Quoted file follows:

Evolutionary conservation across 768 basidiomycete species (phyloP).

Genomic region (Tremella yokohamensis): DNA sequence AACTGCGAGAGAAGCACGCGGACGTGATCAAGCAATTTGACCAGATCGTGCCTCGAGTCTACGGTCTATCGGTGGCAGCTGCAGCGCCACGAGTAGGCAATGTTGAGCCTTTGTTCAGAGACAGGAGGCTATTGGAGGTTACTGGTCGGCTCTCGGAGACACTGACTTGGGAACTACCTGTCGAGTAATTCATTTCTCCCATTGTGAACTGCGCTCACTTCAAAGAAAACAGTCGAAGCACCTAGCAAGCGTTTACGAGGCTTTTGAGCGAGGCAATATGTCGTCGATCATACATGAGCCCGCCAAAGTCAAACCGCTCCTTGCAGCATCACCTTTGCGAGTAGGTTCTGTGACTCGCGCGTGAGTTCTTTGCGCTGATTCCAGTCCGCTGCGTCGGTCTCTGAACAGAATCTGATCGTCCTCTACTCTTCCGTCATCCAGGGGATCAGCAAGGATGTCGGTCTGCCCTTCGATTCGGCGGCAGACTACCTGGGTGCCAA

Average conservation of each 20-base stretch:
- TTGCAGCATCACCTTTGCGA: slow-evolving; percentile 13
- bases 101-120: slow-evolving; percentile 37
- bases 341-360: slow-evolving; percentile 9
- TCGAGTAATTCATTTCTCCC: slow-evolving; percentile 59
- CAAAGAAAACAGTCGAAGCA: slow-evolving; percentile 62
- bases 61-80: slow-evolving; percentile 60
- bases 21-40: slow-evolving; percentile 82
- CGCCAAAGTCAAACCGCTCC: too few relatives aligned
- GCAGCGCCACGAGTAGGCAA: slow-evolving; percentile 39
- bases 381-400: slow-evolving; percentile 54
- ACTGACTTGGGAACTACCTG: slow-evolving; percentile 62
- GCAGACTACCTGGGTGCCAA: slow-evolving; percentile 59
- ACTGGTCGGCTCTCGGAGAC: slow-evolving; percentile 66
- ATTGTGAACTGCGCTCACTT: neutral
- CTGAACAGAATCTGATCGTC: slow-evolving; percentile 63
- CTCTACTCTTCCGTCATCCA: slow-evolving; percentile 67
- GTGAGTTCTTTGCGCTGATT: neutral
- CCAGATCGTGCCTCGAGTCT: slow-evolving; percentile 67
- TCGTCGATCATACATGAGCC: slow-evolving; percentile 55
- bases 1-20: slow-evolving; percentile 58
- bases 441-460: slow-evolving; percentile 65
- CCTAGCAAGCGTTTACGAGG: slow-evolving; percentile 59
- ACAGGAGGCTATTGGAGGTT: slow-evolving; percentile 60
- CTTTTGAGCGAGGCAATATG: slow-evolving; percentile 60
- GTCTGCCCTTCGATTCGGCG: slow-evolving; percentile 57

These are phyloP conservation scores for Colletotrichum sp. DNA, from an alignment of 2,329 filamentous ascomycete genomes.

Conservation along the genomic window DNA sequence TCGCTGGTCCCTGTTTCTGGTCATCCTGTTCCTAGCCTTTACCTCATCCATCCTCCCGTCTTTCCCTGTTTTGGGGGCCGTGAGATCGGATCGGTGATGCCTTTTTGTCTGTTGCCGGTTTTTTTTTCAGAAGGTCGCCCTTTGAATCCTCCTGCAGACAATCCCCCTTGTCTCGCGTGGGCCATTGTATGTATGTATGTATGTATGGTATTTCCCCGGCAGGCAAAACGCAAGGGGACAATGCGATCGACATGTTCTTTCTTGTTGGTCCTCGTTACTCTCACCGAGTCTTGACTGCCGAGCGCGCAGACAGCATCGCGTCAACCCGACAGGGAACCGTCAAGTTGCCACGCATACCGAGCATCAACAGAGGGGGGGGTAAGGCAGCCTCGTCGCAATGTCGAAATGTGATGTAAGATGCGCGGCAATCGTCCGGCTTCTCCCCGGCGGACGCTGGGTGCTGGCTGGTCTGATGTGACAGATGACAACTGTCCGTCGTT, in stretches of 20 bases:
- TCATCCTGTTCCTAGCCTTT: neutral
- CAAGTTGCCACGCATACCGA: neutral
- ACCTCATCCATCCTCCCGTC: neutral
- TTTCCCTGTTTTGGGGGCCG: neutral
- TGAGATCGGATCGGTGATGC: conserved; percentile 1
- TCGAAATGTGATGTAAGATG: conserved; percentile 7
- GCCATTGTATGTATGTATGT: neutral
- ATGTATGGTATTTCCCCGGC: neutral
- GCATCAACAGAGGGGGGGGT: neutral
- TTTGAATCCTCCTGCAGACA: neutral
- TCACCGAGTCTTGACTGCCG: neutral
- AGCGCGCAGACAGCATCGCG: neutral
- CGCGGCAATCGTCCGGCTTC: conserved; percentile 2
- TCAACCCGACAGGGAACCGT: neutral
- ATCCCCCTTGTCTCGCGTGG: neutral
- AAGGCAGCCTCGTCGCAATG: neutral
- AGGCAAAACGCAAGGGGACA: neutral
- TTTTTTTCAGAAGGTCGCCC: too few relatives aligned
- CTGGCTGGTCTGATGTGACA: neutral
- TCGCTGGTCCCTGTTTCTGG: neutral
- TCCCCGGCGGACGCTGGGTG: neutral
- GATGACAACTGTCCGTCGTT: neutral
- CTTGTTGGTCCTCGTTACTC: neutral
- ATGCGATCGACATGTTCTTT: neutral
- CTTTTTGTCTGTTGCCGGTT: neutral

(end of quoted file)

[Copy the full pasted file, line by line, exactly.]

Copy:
Evolutionary conservation across 768 basidiomycete species (phyloP).

Genomic region (Tremella yokohamensis): DNA sequence AACTGCGAGAGAAGCACGCGGACGTGATCAAGCAATTTGACCAGATCGTGCCTCGAGTCTACGGTCTATCGGTGGCAGCTGCAGCGCCACGAGTAGGCAATGTTGAGCCTTTGTTCAGAGACAGGAGGCTATTGGAGGTTACTGGTCGGCTCTCGGAGACACTGACTTGGGAACTACCTGTCGAGTAATTCATTTCTCCCATTGTGAACTGCGCTCACTTCAAAGAAAACAGTCGAAGCACCTAGCAAGCGTTTACGAGGCTTTTGAGCGAGGCAATATGTCGTCGATCATACATGAGCCCGCCAAAGTCAAACCGCTCCTTGCAGCATCACCTTTGCGAGTAGGTTCTGTGACTCGCGCGTGAGTTCTTTGCGCTGATTCCAGTCCGCTGCGTCGGTCTCTGAACAGAATCTGATCGTCCTCTACTCTTCCGTCATCCAGGGGATCAGCAAGGATGTCGGTCTGCCCTTCGATTCGGCGGCAGACTACCTGGGTGCCAA

Average conservation of each 20-base stretch:
- TTGCAGCATCACCTTTGCGA: slow-evolving; percentile 13
- bases 101-120: slow-evolving; percentile 37
- bases 341-360: slow-evolving; percentile 9
- TCGAGTAATTCATTTCTCCC: slow-evolving; percentile 59
- CAAAGAAAACAGTCGAAGCA: slow-evolving; percentile 62
- bases 61-80: slow-evolving; percentile 60
- bases 21-40: slow-evolving; percentile 82
- CGCCAAAGTCAAACCGCTCC: too few relatives aligned
- GCAGCGCCACGAGTAGGCAA: slow-evolving; percentile 39
- bases 381-400: slow-evolving; percentile 54
- ACTGACTTGGGAACTACCTG: slow-evolving; percentile 62
- GCAGACTACCTGGGTGCCAA: slow-evolving; percentile 59
- ACTGGTCGGCTCTCGGAGAC: slow-evolving; percentile 66
- ATTGTGAACTGCGCTCACTT: neutral
- CTGAACAGAATCTGATCGTC: slow-evolving; percentile 63
- CTCTACTCTTCCGTCATCCA: slow-evolving; percentile 67
- GTGAGTTCTTTGCGCTGATT: neutral
- CCAGATCGTGCCTCGAGTCT: slow-evolving; percentile 67
- TCGTCGATCATACATGAGCC: slow-evolving; percentile 55
- bases 1-20: slow-evolving; percentile 58
- bases 441-460: slow-evolving; percentile 65
- CCTAGCAAGCGTTTACGAGG: slow-evolving; percentile 59
- ACAGGAGGCTATTGGAGGTT: slow-evolving; percentile 60
- CTTTTGAGCGAGGCAATATG: slow-evolving; percentile 60
- GTCTGCCCTTCGATTCGGCG: slow-evolving; percentile 57

These are phyloP conservation scores for Colletotrichum sp. DNA, from an alignment of 2,329 filamentous ascomycete genomes.

Conservation along the genomic window DNA sequence TCGCTGGTCCCTGTTTCTGGTCATCCTGTTCCTAGCCTTTACCTCATCCATCCTCCCGTCTTTCCCTGTTTTGGGGGCCGTGAGATCGGATCGGTGATGCCTTTTTGTCTGTTGCCGGTTTTTTTTTCAGAAGGTCGCCCTTTGAATCCTCCTGCAGACAATCCCCCTTGTCTCGCGTGGGCCATTGTATGTATGTATGTATGTATGGTATTTCCCCGGCAGGCAAAACGCAAGGGGACAATGCGATCGACATGTTCTTTCTTGTTGGTCCTCGTTACTCTCACCGAGTCTTGACTGCCGAGCGCGCAGACAGCATCGCGTCAACCCGACAGGGAACCGTCAAGTTGCCACGCATACCGAGCATCAACAGAGGGGGGGGTAAGGCAGCCTCGTCGCAATGTCGAAATGTGATGTAAGATGCGCGGCAATCGTCCGGCTTCTCCCCGGCGGACGCTGGGTGCTGGCTGGTCTGATGTGACAGATGACAACTGTCCGTCGTT, in stretches of 20 bases:
- TCATCCTGTTCCTAGCCTTT: neutral
- CAAGTTGCCACGCATACCGA: neutral
- ACCTCATCCATCCTCCCGTC: neutral
- TTTCCCTGTTTTGGGGGCCG: neutral
- TGAGATCGGATCGGTGATGC: conserved; percentile 1
- TCGAAATGTGATGTAAGATG: conserved; percentile 7
- GCCATTGTATGTATGTATGT: neutral
- ATGTATGGTATTTCCCCGGC: neutral
- GCATCAACAGAGGGGGGGGT: neutral
- TTTGAATCCTCCTGCAGACA: neutral
- TCACCGAGTCTTGACTGCCG: neutral
- AGCGCGCAGACAGCATCGCG: neutral
- CGCGGCAATCGTCCGGCTTC: conserved; percentile 2
- TCAACCCGACAGGGAACCGT: neutral
- ATCCCCCTTGTCTCGCGTGG: neutral
- AAGGCAGCCTCGTCGCAATG: neutral
- AGGCAAAACGCAAGGGGACA: neutral
- TTTTTTTCAGAAGGTCGCCC: too few relatives aligned
- CTGGCTGGTCTGATGTGACA: neutral
- TCGCTGGTCCCTGTTTCTGG: neutral
- TCCCCGGCGGACGCTGGGTG: neutral
- GATGACAACTGTCCGTCGTT: neutral
- CTTGTTGGTCCTCGTTACTC: neutral
- ATGCGATCGACATGTTCTTT: neutral
- CTTTTTGTCTGTTGCCGGTT: neutral